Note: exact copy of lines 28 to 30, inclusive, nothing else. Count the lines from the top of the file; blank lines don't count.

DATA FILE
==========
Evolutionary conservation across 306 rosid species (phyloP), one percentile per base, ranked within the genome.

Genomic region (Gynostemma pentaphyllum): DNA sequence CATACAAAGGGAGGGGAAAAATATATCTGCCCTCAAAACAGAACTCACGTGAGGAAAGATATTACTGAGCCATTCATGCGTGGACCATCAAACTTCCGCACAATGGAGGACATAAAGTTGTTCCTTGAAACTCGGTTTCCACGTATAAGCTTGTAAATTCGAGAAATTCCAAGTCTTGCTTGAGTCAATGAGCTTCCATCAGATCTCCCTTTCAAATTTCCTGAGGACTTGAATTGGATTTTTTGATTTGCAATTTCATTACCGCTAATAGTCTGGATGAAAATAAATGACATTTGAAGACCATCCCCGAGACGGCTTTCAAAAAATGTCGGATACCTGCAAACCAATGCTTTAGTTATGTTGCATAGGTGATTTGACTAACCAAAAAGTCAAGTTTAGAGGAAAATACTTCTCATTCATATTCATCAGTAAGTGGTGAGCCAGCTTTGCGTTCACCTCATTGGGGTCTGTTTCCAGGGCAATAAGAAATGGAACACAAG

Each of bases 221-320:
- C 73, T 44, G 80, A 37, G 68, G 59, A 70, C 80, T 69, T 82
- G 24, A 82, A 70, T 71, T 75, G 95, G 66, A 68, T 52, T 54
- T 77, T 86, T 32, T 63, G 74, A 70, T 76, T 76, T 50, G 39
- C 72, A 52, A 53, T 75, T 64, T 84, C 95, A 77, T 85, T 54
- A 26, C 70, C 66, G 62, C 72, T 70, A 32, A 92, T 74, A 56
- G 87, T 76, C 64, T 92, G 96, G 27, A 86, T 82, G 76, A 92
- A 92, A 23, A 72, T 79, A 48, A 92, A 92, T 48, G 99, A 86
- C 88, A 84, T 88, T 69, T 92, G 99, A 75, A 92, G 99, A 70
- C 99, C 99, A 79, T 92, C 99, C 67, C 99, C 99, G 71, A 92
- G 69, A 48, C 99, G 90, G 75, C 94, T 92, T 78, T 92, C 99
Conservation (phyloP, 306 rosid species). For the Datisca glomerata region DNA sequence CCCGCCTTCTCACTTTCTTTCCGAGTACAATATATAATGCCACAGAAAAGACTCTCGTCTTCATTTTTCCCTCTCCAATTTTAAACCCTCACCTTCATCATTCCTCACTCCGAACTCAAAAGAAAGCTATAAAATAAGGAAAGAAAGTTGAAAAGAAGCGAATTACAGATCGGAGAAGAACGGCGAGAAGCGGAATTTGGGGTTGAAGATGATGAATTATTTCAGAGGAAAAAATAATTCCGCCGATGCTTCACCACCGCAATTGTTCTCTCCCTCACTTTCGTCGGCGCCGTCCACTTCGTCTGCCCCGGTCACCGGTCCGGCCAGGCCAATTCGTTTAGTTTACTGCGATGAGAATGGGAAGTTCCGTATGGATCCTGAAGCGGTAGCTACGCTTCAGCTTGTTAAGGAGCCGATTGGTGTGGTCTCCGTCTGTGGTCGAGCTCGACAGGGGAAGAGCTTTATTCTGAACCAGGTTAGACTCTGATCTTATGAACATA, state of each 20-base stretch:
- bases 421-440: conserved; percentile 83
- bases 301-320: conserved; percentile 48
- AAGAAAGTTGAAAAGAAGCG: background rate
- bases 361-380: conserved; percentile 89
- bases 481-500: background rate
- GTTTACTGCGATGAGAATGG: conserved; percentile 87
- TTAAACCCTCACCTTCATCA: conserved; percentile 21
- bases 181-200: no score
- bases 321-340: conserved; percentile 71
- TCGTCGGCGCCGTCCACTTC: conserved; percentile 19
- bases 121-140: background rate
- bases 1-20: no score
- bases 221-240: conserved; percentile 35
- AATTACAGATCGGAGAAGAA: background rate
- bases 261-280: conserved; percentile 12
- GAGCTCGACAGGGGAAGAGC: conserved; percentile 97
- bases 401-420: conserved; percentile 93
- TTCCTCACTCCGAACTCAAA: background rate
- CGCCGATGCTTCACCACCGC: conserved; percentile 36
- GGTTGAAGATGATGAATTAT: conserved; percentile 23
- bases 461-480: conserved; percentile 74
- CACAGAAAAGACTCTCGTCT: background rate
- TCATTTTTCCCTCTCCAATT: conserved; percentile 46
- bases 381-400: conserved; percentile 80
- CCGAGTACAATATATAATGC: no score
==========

- AATTACAGATCGGAGAAGAA: background rate
- bases 261-280: conserved; percentile 12
- GAGCTCGACAGGGGAAGAGC: conserved; percentile 97